Kimi No Na Wa follows the perspectives of two teenagers: Mitsuha Miyamizu, a high school student and shrine maiden who yearns to get out of her dead-end prospects in rural Itomori; and Taki Tachibana, a high schooler who works part-time in an Italian restaurant and has a typically happy social life.
Prof. Cassandra Lobiesk
I’ve always been a fan of Japanese animation, and like my book-reading habits—where I tend to gravitate toward specific authors—I often look to specific directors who’ve consistently delivered great animated films. Hayao Miyazaki (and his animation company Studio Ghibli) has certainly been an absolute favorite of mine, so I was pretty much bummed out that he’s finally—officially—retired. That’s one less animation giant in the world, and honestly, I wasn’t sure there would be anyone else who would be able to take up the mantle.
But then I became familiar with Makoto Shinkai’s work. And holy frell, they are absolutely breathtaking.
Shinkai is not a new director, by any means, though admittedly, his work only started getting much of its media notice in 2004, when his first full-scale film, The Place Promised in Our Early Days, was released nationwide. Since then, he’d become known as a director who’s continually provided Japanese media with stunning animated visuals, as well as bittersweet romances that could either make you tear up a bit or outright cry in the privacy of your own boudoir. Not that that’s happened to me or anything…um.
Anyway, introduction over with, I wanted to talk briefly about his latest film, titled Kimi No Na Wa, or Your Name. Released in 2016, it broke box office records in Japan, exceeding expectations by being the first non-Studio Ghibli movie to have grossed over 10 billion yen (about $100 million). Since its release, it has made over 15 billion yen (about $150 million) in Japan alone and has been nominated for film festival awards worldwide.
Kimi No Na Wa follows the perspectives of two teenagers: Mitsuha Miyamizu, a high school student and shrine maiden who yearns to get out of her dead-end prospects in rural Itomori; and Taki Tachibana, a high schooler who works part-time in an Italian restaurant and has a typically happy social life. Shortly after the introduction of these two characters, it becomes apparent that occasionally, they swap bodies during dream sequences between the two. This proves interesting, because now two people—who probably would have never met in their lifetimes—are working together to adapt to their odd situations, meanwhile trying to better the other’s social and familial lives.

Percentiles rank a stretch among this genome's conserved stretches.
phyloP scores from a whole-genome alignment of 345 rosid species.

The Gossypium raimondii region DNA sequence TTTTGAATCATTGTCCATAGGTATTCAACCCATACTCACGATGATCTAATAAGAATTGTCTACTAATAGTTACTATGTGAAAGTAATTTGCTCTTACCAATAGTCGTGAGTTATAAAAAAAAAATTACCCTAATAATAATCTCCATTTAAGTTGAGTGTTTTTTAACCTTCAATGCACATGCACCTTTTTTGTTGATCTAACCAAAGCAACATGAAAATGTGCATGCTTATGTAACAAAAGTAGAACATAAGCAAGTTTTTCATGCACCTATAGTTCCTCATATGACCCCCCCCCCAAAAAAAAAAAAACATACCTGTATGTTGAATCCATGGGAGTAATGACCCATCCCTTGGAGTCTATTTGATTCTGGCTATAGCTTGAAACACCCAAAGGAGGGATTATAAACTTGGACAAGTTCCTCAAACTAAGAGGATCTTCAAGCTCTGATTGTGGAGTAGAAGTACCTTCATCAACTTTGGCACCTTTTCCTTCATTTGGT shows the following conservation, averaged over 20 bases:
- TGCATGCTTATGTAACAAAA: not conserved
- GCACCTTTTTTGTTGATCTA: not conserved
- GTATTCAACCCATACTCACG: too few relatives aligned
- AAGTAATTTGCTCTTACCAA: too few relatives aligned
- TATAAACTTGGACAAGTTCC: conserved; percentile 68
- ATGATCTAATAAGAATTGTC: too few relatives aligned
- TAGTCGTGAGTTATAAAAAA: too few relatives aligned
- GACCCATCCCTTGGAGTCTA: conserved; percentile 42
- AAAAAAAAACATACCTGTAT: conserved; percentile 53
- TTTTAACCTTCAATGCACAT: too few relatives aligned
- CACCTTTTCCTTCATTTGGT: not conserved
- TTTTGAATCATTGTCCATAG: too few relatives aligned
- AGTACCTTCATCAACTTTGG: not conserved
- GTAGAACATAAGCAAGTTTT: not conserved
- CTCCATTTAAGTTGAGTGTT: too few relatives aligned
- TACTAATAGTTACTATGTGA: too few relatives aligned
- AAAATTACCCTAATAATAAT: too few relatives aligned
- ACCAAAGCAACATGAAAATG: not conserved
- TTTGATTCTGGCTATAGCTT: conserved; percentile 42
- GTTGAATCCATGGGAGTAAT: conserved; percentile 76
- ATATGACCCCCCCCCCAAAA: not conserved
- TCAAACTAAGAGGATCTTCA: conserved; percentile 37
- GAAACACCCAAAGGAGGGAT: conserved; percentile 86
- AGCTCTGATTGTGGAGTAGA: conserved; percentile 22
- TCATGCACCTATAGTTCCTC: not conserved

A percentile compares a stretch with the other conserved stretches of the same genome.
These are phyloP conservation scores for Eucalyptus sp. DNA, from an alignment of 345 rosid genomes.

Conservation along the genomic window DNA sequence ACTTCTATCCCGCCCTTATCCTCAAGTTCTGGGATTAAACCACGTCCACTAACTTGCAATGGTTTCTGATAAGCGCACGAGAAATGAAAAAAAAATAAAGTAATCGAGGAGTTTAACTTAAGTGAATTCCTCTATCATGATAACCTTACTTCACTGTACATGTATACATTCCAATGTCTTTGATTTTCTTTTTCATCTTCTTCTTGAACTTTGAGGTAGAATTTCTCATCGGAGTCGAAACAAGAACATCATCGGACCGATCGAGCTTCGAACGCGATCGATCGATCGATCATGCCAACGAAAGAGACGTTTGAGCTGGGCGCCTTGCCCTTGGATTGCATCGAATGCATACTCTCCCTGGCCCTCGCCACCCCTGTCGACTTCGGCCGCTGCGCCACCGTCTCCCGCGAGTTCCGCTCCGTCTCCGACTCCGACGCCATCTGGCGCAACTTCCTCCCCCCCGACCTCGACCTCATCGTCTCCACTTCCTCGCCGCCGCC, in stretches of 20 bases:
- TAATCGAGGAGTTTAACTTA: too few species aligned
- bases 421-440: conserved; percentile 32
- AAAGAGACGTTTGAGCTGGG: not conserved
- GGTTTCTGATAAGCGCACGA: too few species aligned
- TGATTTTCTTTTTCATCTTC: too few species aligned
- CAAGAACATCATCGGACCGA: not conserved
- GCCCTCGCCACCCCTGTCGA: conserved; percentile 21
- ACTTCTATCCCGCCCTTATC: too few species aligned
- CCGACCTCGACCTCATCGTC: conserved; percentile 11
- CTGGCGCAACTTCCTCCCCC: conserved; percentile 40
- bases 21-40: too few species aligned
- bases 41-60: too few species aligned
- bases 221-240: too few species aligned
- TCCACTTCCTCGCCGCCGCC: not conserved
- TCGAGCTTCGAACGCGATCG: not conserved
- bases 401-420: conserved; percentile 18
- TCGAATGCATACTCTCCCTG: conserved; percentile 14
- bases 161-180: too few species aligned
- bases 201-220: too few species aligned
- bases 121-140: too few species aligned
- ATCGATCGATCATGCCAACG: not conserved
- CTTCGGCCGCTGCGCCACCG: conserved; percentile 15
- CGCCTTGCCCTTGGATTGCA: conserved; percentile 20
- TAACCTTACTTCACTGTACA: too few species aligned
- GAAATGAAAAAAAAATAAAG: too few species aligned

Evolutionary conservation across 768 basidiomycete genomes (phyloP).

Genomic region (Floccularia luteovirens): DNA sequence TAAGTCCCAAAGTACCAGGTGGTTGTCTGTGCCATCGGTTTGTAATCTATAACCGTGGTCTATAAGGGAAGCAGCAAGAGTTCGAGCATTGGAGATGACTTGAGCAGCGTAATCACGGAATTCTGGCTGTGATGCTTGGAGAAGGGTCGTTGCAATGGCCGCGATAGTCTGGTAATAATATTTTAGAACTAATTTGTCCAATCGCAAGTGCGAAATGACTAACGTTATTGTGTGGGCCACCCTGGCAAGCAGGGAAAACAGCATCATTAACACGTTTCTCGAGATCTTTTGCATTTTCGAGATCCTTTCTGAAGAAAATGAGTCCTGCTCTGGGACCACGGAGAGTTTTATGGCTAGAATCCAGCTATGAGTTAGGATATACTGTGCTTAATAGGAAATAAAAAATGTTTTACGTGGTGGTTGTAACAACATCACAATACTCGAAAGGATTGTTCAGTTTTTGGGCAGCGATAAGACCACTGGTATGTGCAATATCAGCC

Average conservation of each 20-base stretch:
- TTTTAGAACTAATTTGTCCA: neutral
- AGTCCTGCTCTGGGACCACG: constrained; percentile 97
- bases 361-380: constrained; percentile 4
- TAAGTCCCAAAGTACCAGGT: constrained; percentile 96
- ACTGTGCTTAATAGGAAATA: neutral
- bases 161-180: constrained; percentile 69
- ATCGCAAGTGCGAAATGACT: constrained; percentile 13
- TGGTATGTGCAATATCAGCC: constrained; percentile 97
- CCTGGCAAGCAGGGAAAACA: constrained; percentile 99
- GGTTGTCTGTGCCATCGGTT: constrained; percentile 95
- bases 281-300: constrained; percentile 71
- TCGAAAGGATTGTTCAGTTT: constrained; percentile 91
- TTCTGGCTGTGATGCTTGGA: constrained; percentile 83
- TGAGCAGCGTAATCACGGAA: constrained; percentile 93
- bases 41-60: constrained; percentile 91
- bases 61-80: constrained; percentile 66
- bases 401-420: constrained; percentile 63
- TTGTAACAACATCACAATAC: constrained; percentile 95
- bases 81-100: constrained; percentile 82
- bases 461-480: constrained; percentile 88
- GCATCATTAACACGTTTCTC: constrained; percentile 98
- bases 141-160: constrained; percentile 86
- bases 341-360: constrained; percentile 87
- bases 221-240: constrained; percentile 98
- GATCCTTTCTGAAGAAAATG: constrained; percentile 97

If that was the only thing happening in the film, it would have been your regular, run-of-the-mill animated rom-com (well, with fantastic artwork, of course). But then tragedy strikes in the form of a crashing comet, and suddenly the film has warped from a regular, supernatural romantic comedy to a more profound film that also utilizes the concepts of time, parallel dimension, and memory. All in the matter of three connected arcs, in a time period that spans several years.
I was an emotional wreck by the end of the movie. There was a brief moment in Kimi No Na Wa where I thought Shinkai would end his story in the same manner he’d ended a few of his other works. And trust me, that shmat made me cry. I’m not fond of farewell-type stories, and anyone who knows me well enough is aware of how broken up I get when memory loss is added to the mix. Screw you, magical amnesia, you suck.
Thankfully, though, Kimi No Na Wa ended in a more hopeful tone, though admittedly rather brief. Still, I’ll take it over any other alternative!
If you look at Shinkai’s previous works, it’s obvious his forte is in his set and animation design. Everything in his previous 2013 film, Kotonoha no Niwa (The Garden of Words), denotes the care and meticulousness of his animation work. The garden in the animated movie looks identical in its stillness.
Kotonoha no Niwa is probably my favorite film that Shinkai’s directed so far as animation is concerned, but Kimi No Na Wa was definitely my favorite in terms of story. There was just the extra added “umph” to Kimi No Na Wa that elevated it to Studio Ghibli levels (and I don’t say this lightly, considering Miyazaki’s stories have always been so complex and brilliantly told) of storytelling. That said, Shinkai has a very promising future for the rest of his films, and I’m here hoping he delivers better and better ones down the line!
Eagles are critics, too! Reviews is definitely the Alte's most popular writing category owing to the fact that all HOLers have something they like, whether movies or books or video games or music or, well, all of the above. If they like it enough--or hate it enough--then they're likely to write up a review about it!